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    ABSTRACT: The interleukin-13 receptor alpha2 (IL13Rα2) is a cell surface receptor that is over-expressed by a subset of high-grade gliomas, but not expressed at significant levels by normal brain tissue. For both malignant and non-malignant cells, IL13Rα2 surface expression is reported to be induced by various cytokines such as IL-4 or IL-13 and tumor necrosis factor (TNF). Our group has developed a therapeutic platform to target IL13Rα2-positive brain tumors by engineering human cytotoxic T lymphocytes (CTLs) to express the IL13-zetakine chimeric antigen receptor. We therefore sought to investigate the potential of cytokine stimulation to induce IL13Rα2 cell surface expression, and thereby increase susceptibility to IL13Rα2-specific T cell killing. In the course of these experiments, we unexpectedly found that the commercially available putative IL13Rα2-specific monoclonal antibody B-D13 recognizes cytokine-induced VCAM-1 on glioblastoma. We provide evidence that the induced receptor is not IL13Rα2, because its expression does not consistently correlate with IL13Rα2 mRNA levels, it does not bind IL-13, and it is not recognized by IL13-zetakine CTL. Instead we demonstrate by immunoprecipitation experiments and mass spectrometry that the antigen recognized by the B-D13 antibody following cytokine stimulation is VCAM-1, and that VCAM-1, but not IL13Rα2, is induced on glioma cells by TNF alone or in combination with IL-13 or IL-4. Further evaluation of several commercial B-D13 antibodies revealed that B-D13 is bi-specific, recognizing both IL13Rα2 and VCAM-1. This binding is non-overlapping based on soluble receptor competition experiments, and mass spectrometry identifies two distinct heavy and light chain species, providing evidence that the B-D13 reagent is di-clonal. PE-conjugation of the B-D13 antibody appears to disrupt IL13Rα2 recognition, while maintaining VCAM-1 specificity. While this work calls into question previous studies that have used the B-D13 antibody to assess IL13Rα2 expression, it also suggests that TNF may have significant effects on glioma biology by up-regulating VCAM-1.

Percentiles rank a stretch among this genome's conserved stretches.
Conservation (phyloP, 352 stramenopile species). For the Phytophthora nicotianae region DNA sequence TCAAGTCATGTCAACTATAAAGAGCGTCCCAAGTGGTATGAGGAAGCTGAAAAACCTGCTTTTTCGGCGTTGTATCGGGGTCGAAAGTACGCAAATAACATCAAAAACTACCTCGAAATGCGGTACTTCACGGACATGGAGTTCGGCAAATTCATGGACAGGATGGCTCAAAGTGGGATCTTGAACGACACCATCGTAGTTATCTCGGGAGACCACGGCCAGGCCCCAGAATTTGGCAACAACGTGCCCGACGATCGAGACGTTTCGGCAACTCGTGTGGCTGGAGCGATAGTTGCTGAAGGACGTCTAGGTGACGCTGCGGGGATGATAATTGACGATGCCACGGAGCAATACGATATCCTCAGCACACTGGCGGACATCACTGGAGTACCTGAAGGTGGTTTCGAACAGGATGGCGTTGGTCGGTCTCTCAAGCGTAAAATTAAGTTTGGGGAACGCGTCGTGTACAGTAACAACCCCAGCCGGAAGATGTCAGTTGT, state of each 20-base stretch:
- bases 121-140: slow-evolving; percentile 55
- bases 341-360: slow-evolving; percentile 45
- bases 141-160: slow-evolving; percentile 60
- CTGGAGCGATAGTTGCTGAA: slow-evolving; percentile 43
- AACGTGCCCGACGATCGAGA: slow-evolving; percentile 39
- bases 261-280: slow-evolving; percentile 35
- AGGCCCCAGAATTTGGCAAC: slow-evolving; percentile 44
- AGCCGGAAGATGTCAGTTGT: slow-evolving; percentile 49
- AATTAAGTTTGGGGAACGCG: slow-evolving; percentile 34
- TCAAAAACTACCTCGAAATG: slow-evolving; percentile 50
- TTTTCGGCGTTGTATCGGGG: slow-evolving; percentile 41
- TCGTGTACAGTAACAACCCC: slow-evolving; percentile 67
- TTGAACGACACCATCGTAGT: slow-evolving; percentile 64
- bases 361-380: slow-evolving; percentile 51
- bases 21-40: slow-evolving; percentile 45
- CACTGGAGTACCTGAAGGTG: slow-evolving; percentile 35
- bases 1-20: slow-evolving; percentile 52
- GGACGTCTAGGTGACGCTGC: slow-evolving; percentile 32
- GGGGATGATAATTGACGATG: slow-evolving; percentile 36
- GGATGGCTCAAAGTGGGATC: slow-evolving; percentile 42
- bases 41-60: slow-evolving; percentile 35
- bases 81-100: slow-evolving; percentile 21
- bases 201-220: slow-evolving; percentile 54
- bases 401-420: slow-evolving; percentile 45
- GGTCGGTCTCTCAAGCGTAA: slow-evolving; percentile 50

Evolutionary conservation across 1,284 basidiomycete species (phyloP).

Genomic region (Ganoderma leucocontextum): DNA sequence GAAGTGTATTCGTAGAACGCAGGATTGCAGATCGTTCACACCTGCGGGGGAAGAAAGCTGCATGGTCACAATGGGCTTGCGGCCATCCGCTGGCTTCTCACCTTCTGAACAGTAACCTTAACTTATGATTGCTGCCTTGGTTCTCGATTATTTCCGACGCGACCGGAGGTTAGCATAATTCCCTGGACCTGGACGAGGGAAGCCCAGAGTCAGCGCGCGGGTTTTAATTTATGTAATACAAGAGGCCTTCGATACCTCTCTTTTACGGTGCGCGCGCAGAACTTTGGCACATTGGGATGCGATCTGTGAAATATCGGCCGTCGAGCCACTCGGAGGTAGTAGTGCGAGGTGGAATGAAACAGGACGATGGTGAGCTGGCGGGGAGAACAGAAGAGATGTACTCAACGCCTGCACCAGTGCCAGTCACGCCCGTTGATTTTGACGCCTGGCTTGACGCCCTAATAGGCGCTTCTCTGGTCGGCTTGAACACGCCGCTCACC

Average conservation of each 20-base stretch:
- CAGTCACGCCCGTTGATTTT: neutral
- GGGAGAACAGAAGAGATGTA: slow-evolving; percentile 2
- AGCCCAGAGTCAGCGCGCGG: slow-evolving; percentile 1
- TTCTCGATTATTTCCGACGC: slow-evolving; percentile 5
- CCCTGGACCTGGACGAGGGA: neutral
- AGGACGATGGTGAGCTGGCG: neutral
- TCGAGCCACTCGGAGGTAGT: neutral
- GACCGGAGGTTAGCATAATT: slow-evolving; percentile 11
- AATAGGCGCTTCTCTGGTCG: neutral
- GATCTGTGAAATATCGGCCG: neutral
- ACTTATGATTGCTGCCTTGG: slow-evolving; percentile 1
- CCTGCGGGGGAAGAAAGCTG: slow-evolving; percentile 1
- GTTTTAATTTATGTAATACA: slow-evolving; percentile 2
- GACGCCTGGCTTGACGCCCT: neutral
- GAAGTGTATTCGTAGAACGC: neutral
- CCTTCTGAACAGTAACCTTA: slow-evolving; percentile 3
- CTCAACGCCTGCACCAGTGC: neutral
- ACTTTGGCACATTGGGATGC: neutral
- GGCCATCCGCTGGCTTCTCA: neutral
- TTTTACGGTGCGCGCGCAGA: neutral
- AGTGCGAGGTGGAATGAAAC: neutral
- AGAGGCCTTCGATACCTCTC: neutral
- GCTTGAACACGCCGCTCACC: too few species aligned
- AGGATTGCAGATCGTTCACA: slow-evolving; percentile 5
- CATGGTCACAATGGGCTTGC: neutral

PLoS ONE 05/2014; 9(5):e95123. DOI:10.1371/journal.pone.0095123 · 3.23 Impact Factor
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    • "Both of these cell types are found in increased numbers in IPF [15,16]. In vivo mouse models have shown a pro-fibrotic role for IL-13Rα2 [17], classically thought of as a decoy receptor for IL-13. However, the relevance of this to human disease still needs to be determined. "
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    ABSTRACT: Repairing damaged tissues is an essential homeostatic mechanism that enables clearance of dead or damaged cells after injury, and the maintenance of tissue integrity. However, exaggeration of this process in the lung can lead to the development of fibrotic scar tissue. This is characterized by excessive accumulation of extracellular matrix (ECM) components such as fibronectin, proteoglycans, hyaluronic acid, and interstitial collagens. After tissue injury, or a breakdown of tissue integrity, a cascade of events unfolds to maintain normal tissue homeostasis. Inflammatory mediators are released from injured epithelium, leading to both platelet activation and inflammatory cell migration. Inflammatory cells are capable of releasing multiple pro-inflammatory and fibrogenic mediators such as transforming growth factor (TGF)beta and interleukin (IL)-13, which can trigger myofibroblast proliferation and recruitment. The myofibroblast population is also expanded as a result of epithelial cells undergoing epithelial-to-mesenchymal transition and of the activation of resident fibroblasts, leading to ECM deposition and tissue remodeling. In the healthy lung, wound healing then proceeds to restore the normal architecture of the lung; however, fibrosis can develop when the wound is severe, the tissue injury persists, or the repair process becomes dysregulated. Understanding the processes regulating aberrant wound healing and the matrix in the chronic fibrotic lung disease idiopathic pulmonary fibrosis (IPF), is key to identifying new treatments for this chronic debilitating disease. This review focuses primarily on the emerging role of enzymes in the lungs of patients with IPF. Elevated expression of a number of enzymes that can directly modulate the ECM has been reported, and recent data indicates that modulating the activity of these enzymes can have a downstream effect on fibrotic tissue remodeling.
    Fibrogenesis & Tissue Repair 11/2013; 6(1):20. DOI:10.1186/1755-1536-6-20